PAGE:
St. Catherine’s congregation in Kiev is the largest of the German Evangelical Lutheran Churches in Ukraine. The origins of the congregation date back to the 18th century, when a German pastor held the first Lutheran worship service in Kiev in 1767. The congregation was reconstituted in 1989-1990 and presently has about 350 members. The majority are descendants of German emigrants to Russian Empire.
The church building (“Kirha”) originally built in 1857, the church was closed down by the authorities in 1938 and afterwards used as a goods depot. From 1969 to 1996 it housed the “Museum for the Architecture and Customs of the People of Ukraine”. During the renovation, the nave of the church was divided and the front half turned into a community center with facilities for food distribution. Presently the sanctuary, with its nave and galleries, has a sitting capacity of about 600 persons.
A worship celebration on the 29th of October, 2000 marked the re-consecration of the “Evangelical Lutheran Church of St. Catherine in Kyiv”, which for six decades had been used for secular purposes. On Advent Sunday 1998, the church had been returned to the German Lutheran congregation for use “free of charge”, thereby ending a period of 60 years during which the place of worship had been turned into a warehouse and museum.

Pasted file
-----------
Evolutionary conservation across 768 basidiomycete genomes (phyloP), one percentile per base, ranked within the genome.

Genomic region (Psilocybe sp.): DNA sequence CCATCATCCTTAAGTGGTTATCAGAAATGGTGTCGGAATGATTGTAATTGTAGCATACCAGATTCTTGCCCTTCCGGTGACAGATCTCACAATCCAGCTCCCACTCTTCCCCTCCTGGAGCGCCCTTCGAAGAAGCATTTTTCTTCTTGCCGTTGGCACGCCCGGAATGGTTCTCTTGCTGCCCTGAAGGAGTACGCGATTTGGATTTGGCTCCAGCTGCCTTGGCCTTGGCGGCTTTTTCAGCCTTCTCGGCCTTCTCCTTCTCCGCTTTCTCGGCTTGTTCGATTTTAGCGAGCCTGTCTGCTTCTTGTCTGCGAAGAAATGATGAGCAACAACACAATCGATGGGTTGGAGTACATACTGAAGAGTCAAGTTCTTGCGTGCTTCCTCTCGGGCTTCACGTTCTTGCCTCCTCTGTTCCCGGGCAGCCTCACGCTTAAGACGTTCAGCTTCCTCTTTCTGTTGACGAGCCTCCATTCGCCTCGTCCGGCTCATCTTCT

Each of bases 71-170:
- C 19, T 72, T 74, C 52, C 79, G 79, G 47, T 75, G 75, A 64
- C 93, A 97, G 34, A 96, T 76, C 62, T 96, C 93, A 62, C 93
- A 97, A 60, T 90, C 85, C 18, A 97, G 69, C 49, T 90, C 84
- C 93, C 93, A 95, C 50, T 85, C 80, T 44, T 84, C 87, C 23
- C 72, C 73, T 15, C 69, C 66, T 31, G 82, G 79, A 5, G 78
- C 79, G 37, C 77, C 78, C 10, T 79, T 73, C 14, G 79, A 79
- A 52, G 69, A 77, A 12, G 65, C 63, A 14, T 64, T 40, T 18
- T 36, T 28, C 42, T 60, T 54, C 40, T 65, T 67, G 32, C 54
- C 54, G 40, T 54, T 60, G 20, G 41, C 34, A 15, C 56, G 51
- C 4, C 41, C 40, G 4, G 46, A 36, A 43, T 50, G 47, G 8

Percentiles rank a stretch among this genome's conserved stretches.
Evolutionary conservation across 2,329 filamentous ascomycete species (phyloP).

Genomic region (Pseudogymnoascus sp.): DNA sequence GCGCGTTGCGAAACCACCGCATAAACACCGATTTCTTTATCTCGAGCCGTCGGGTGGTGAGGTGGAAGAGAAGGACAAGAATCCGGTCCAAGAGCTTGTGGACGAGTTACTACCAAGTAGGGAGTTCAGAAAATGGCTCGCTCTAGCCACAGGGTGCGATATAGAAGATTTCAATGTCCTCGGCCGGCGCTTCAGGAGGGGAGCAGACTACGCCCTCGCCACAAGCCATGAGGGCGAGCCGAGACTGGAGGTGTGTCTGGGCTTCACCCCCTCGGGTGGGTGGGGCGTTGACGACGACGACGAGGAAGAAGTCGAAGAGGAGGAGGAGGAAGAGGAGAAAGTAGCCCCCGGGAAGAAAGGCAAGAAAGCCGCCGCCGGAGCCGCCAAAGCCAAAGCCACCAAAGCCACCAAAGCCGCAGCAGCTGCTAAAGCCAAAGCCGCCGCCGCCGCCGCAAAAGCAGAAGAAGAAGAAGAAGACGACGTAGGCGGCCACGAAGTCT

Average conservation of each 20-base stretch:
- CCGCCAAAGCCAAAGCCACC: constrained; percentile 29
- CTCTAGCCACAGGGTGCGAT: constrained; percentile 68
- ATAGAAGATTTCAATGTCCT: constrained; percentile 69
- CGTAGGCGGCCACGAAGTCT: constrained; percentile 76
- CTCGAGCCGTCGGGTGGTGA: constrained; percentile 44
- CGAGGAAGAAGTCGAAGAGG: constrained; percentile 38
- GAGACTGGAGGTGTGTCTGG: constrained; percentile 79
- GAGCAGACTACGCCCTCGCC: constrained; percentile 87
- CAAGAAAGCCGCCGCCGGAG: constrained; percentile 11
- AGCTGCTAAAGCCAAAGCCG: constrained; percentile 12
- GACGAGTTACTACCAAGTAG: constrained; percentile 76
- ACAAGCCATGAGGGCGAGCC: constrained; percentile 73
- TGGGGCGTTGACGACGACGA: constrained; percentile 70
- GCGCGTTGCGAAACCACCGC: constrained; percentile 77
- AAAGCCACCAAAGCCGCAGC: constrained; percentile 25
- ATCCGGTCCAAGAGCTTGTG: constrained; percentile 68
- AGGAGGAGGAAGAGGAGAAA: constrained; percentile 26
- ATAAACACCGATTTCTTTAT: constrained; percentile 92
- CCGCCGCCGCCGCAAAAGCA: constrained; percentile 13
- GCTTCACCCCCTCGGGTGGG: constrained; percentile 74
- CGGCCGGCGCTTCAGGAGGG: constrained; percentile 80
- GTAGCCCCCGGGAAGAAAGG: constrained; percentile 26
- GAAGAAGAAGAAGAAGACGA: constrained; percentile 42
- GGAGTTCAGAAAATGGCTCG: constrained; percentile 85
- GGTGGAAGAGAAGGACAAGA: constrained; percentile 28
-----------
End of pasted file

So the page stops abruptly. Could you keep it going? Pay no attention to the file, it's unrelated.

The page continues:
The re-consecration of the church by Bishop Edmund Ratz of Odessa followed the conclusion of two years of renovation work. Archbishop Georg Kretschmar of the “Evangelical Lutheran Church in Russia and Other States” (ELCROS) delivered the sermon.
Also dedicated during the October 29 ceremony was the church organ, a gift from a congregation in the Rheine, in Westphalia, Germany.